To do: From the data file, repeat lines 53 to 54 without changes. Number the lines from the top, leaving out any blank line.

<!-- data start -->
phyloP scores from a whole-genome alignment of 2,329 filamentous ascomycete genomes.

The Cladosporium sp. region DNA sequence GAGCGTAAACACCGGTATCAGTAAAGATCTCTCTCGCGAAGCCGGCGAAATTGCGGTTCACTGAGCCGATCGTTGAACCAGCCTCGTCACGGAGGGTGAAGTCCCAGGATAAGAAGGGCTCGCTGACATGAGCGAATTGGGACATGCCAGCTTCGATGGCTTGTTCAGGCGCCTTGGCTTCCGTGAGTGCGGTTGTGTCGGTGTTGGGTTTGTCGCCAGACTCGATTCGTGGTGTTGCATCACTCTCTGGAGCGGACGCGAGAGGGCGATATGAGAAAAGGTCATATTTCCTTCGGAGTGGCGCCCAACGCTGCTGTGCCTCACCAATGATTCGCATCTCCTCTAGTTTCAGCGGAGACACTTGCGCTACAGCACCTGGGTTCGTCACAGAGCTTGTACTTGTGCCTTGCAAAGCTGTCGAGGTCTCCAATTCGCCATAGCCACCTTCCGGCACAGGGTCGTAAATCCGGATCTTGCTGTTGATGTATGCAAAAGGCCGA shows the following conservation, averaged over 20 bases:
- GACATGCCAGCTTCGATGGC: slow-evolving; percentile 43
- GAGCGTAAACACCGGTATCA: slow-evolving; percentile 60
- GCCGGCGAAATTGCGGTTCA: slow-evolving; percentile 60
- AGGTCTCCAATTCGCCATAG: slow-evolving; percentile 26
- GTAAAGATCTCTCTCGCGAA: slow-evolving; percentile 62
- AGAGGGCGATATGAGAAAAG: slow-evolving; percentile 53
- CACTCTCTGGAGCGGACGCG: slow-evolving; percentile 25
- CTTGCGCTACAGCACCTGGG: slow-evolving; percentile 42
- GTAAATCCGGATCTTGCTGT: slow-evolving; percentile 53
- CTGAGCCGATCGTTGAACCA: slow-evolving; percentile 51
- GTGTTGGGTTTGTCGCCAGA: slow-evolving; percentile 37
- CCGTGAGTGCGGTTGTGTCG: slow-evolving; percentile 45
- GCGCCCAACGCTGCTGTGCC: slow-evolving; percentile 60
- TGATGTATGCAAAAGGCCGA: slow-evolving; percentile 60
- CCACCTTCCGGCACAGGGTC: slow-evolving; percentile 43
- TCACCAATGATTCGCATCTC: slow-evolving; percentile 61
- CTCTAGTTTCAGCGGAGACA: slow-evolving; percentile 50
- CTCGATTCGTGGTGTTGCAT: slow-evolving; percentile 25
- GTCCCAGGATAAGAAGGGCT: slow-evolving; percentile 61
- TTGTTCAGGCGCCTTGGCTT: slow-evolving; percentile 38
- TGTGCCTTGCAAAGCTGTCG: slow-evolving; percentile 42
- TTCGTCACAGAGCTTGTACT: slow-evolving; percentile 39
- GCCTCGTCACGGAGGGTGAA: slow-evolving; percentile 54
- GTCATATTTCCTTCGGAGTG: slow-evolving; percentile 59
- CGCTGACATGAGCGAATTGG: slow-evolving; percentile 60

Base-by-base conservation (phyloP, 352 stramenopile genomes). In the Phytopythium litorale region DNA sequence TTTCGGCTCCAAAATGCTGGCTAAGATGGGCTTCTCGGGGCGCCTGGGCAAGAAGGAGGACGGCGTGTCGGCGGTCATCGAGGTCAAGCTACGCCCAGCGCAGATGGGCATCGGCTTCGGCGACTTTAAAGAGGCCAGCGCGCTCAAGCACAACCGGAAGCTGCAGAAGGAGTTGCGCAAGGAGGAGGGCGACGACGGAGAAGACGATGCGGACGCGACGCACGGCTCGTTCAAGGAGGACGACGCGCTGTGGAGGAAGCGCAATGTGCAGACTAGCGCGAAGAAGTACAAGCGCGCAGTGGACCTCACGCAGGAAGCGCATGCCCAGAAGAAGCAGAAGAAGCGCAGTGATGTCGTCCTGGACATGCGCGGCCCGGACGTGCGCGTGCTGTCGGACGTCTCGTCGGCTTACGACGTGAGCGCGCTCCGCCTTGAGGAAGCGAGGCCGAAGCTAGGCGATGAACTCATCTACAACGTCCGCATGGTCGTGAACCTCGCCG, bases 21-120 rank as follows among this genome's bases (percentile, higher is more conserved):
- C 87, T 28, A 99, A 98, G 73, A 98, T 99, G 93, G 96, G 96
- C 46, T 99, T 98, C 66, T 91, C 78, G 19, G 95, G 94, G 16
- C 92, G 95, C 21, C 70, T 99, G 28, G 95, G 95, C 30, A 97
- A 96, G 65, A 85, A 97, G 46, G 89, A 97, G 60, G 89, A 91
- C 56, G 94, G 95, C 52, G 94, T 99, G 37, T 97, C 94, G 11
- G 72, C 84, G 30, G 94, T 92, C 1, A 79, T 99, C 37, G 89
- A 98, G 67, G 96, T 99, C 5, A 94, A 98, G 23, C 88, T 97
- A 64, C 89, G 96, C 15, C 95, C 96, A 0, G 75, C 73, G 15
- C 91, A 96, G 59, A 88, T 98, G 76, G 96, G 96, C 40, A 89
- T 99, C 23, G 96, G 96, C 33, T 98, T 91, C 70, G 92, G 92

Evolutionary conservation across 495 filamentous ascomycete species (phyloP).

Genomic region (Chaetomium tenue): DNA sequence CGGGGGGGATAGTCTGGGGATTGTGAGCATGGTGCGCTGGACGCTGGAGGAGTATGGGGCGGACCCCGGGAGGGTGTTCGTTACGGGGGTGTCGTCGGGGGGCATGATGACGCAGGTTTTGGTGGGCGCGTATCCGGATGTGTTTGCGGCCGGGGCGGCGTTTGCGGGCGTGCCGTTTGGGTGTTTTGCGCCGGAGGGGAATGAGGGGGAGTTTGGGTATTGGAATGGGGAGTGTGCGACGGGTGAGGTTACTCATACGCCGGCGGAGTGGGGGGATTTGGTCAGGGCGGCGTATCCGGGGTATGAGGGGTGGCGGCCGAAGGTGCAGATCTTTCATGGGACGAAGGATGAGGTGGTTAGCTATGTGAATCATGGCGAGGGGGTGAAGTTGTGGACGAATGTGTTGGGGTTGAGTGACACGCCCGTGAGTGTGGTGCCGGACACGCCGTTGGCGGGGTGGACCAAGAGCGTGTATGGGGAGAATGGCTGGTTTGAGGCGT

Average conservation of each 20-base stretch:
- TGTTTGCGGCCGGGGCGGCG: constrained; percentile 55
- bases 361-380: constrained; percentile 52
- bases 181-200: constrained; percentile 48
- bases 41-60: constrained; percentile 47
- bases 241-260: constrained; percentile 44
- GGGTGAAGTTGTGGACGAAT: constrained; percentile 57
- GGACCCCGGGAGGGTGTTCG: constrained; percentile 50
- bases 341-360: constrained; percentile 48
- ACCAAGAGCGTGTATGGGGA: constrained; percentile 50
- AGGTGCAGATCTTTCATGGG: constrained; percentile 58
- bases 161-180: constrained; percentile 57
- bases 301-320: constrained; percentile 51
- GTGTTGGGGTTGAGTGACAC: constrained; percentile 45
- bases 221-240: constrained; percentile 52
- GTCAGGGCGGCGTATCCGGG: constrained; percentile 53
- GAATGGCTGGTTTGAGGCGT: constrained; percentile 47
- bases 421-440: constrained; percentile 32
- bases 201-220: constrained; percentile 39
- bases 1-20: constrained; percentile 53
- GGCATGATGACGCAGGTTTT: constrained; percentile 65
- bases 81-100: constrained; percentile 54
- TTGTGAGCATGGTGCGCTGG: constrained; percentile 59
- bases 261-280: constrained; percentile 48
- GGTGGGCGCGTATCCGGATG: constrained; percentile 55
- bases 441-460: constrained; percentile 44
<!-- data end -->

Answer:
- bases 301-320: constrained; percentile 51
- GTGTTGGGGTTGAGTGACAC: constrained; percentile 45